Read more: How to grow and care for Red Buckeye trees

Uses of Red Buckeye Tree (Aesculus Pavia)

Red Buckeye Tree (Aesculus Pavia)

Traditional Uses

Native Americans crushed buckeye seeds and roots and cast them into streams and ponds to stun fish for easy catching and carried the seeds for good luck. Native American Cherokee used the ground seeds for a variety of medicines.

Wildlife Value

magine flying up to 500 miles across the Gulf of Mexico when you only weigh as much as a penny. That's the challenge facing the ruby throated hummingbird as it migrates every spring and fall to and from its homes in North and Central America. The trip takes 18 to 24 hours, and the tiny bird does it nonstop. Growing a red buckeye tree, with its bell-shaped flowers that bloom just as the hummingbirds arrive back up north, is a great way to help them refuel.

Landscape Use

The coarse, open structure and the light brown, flaky bark is quite attractive and offers great winter landscape interest. Branches arise from the typically straight trunk at a wide angle forming a durable structure. There are many, small-diameter branches with an occasional upright, aggressive one growing as large as the trunk. Main branches begin forming low on the trunk and remain there when grown in the full sun.
The tree is best used as a novelty patio tree or as part of a shrubbery border to add bright red color for several weeks in the spring and coarse texture during the rest of the year. Plant it in a medium- to largesized residential landscape as a very coarse accent. Extremely coarse in winter without leaves, Red Buckeye will attract attention with the bright brown or tan bark reflecting the rays of the sun. Lower branches can be removed to allow for clearance beneath the crown, but the tree looks its best planted in the open to allow branches to fully develop to the ground.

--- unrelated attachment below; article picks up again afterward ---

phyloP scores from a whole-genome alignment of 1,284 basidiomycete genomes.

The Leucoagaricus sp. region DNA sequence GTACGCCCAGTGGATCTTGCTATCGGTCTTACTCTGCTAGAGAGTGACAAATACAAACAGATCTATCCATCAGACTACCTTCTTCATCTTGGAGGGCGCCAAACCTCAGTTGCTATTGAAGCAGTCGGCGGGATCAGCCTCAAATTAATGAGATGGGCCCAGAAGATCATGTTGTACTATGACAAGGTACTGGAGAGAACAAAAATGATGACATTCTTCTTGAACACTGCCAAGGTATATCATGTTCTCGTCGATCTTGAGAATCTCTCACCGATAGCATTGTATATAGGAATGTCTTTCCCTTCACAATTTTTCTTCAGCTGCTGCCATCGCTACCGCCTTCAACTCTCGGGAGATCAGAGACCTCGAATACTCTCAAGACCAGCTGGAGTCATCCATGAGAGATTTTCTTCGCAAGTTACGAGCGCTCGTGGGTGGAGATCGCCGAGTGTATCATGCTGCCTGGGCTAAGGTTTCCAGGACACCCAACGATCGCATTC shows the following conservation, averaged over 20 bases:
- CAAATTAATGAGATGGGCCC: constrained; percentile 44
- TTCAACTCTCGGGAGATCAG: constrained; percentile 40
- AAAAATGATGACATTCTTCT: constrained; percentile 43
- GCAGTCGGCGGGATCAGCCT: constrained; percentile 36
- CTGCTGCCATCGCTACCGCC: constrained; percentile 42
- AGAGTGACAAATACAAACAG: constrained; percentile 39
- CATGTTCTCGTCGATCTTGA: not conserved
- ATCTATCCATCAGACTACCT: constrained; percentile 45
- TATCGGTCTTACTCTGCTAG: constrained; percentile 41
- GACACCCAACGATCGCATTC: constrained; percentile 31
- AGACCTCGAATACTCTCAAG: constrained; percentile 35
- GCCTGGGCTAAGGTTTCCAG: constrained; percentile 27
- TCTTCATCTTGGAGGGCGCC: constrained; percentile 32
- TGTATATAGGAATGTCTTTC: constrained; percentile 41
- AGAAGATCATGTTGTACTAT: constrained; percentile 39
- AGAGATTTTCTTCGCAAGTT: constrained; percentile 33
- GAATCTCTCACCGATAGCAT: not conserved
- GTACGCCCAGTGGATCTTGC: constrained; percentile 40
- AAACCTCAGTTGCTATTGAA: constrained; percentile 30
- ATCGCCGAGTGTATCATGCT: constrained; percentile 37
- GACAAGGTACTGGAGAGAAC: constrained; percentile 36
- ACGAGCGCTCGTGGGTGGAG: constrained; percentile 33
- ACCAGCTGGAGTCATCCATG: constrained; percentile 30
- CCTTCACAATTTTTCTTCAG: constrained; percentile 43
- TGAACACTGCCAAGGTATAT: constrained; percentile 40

Red Buckeye Tree (Aesculus Pavia)

 

Red Buckeye Tree (Aesculus Pavia) Common Pests/Diseases

Buckeye seeds are very attractive to squirrels. If you're planting buckeyes from seeds, plant two seeds for every tree you hope to grow.
Don't worry too much about pests. Buckeyes are native trees and are virtually pest and disease free. However, they can be hit by a disease called leaf blotch. It doesn't kill the buckeye, but the leaves will look scorched and fall early.
Red Buckeye Tree (Aesculus Pavia)

Red Buckeye Tree (Aesculus Pavia) Companion Plants

If you are growing red buckeyes for wildlife habitat, The University of Georgia recommends growing the yellow form of coral honeysuckle called John Clayton or the yellow native azalea, Rhododendron austrinum, as a companion plant. Either is a wonderful combination for hummingbirds and bees.